“‘ll tell you a secret. Something they don’t teach you in your temple. The Gods envy us. They envy us because we’re mortal, because any moment might be our last. Everything is more beautiful because we’re doomed. You will never be lovelier than you are now. We will never be here again.”
Our finite lives hold with them a significance. Even if all we do is forgotten or if there are no gods, we still are a preciously rare thing. And the beautiful fragility of the human race will never be more apparent than in the face of a natural disaster threatening to wipe out every trace of our existence. This will inspire those who beat back the destructive power of nature and tell the cosmos that while we might one day be destroyed, it will not be quite yet. It is that challenge of preserving a fragile existence that appeals to man. It is only made more significant because there are no second chances.
Natural Disaster Verdict: Preferred by only a deranged few, met with determination by an inspired human race fighting for their lives, intriguing to everyone, clearly romanticized
2.) The intrigue of a religious apocalypse is that it will answer the biggest question of them all: “Why are we here?” This question will most likely be answered as other questions are answered like: “Is there a God?” and “Which religion is correct, if any?”
In this case, the apocalypse actually would bring certainty instead of a fear of the unknown. Certainly I would agree that this situation would only be desired by the followers with the one true religion. Although, everyone thinks they know the one true religion…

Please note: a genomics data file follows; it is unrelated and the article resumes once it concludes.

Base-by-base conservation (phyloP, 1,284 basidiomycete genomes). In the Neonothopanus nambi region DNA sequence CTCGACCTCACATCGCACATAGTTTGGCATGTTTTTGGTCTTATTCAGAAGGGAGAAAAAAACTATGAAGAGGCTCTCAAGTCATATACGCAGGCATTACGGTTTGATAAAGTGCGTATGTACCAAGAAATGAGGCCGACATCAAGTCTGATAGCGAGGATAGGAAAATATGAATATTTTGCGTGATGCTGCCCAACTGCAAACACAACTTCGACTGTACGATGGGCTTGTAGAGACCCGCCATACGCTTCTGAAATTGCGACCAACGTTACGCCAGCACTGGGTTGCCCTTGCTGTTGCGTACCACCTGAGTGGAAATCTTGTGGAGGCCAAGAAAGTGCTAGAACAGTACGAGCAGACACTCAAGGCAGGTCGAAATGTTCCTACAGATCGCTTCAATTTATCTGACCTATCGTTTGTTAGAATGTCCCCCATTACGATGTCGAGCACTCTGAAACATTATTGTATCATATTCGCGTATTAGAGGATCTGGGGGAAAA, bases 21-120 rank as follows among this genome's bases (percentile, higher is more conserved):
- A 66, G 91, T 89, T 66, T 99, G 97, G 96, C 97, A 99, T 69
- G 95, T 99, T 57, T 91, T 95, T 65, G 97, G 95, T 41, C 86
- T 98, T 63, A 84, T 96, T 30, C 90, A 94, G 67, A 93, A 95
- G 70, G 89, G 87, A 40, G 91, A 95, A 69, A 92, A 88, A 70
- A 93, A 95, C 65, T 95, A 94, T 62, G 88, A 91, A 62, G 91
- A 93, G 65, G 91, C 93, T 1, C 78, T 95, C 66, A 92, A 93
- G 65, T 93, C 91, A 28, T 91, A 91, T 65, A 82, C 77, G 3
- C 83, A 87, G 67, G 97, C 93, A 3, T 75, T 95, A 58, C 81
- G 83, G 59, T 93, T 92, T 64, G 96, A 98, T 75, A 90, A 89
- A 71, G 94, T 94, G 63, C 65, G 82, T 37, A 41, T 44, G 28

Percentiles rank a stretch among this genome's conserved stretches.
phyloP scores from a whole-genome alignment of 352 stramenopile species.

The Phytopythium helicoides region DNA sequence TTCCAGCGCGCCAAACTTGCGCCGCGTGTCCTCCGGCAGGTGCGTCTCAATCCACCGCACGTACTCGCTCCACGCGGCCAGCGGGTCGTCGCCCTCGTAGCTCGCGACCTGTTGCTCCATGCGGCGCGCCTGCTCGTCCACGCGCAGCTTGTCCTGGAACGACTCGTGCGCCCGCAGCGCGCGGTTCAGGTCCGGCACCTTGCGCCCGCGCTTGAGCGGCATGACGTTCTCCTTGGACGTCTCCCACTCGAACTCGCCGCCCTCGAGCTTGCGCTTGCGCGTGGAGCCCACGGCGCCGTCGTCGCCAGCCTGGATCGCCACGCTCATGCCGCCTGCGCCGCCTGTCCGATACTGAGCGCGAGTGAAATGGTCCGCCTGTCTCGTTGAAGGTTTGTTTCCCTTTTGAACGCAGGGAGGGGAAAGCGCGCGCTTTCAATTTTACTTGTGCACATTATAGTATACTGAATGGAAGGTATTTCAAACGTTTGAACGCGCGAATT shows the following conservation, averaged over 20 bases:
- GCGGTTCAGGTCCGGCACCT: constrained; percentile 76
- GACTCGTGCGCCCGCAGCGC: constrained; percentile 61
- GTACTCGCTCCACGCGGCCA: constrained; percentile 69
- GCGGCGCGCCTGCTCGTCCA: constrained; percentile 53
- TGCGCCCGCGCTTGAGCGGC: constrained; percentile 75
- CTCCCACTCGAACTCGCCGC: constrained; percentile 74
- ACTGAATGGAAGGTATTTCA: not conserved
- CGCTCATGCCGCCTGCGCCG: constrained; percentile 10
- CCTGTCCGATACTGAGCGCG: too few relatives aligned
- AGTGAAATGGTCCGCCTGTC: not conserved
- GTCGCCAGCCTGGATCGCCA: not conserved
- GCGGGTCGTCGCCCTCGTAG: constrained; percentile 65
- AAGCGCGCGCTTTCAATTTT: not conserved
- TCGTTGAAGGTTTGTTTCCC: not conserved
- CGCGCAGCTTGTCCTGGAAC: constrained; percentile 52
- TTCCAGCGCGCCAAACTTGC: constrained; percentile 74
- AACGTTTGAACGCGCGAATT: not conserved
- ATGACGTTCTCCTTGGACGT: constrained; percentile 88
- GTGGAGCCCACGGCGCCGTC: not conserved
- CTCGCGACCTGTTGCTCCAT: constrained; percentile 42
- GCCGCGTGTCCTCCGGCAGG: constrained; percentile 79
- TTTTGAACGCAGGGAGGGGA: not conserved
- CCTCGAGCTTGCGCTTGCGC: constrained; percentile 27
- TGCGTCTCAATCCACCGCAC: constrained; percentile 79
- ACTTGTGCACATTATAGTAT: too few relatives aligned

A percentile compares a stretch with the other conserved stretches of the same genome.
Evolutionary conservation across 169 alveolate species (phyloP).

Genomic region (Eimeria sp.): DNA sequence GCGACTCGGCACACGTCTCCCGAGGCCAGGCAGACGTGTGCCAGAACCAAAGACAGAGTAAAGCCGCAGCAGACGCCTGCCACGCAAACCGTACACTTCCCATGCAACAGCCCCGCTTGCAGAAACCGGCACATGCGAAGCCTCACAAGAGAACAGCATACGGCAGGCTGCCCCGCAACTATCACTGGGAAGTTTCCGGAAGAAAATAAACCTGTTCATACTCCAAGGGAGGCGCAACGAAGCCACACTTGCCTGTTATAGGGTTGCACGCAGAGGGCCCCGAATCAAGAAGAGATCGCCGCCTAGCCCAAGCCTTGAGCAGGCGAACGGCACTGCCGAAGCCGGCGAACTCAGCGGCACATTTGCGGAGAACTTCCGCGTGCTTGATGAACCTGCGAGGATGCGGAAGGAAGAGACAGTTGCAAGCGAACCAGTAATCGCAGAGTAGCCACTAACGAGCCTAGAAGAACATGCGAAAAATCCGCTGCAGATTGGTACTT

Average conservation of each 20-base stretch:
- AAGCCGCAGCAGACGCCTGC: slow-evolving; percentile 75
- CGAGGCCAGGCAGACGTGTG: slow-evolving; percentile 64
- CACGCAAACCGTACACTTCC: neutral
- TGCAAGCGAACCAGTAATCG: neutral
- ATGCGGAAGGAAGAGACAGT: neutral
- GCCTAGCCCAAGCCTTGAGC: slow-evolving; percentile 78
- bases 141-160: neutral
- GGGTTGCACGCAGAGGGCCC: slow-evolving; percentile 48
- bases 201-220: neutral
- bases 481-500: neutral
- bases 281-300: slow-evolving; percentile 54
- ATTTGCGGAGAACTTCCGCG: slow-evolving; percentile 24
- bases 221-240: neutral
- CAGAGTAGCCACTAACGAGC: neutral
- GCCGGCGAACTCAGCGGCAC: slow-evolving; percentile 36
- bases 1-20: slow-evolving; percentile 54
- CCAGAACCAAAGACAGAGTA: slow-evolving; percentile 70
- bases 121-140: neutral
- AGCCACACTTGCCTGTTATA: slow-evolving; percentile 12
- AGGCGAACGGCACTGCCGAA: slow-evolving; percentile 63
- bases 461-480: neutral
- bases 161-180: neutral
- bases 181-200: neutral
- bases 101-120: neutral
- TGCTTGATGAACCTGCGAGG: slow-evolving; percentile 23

Religious Apocalypse Verdict:
Durring the build up: Desired by every devout follower of any religion.
After the outcome: an extremely stoaked few, tons of disappointed people who gave up a large portion of their weekends for nothing, and probably one extremely foolish feeling Tom Cruise who ate his child’s umbilical chord…(oh, he didn’t actually follow through with it?…ok, well it’s still creepy he thought about it)
Nuclear Fallout/ World War X:
3.) I will admit that the majority of people would hate a post nuclear fallout world. I will also admit that the reason there is any allure at all is due to the romanticization of a incredibly brutal and tragic event. But isn’t that the point? The fact that this romanticization exists is what is interesting. The question of why we would romanticize something so bleak is what reveals so much about the human race. Perhaps it reveals a ignorance or a foolishness. Or perhaps, it reveals our roots; some defining quality that is unique to man. Is it a will to overcome, a desire for significance, or a hunger for a challenge? At their core, these questions are not about the apocalypse; these questions are about us. And at their very core, these questions are larger questions like: “who are we?” and “what is this thing called life?”
Nuclear Fallout/ World War X Verdict: Of course it’s romanticized but what does that say about us?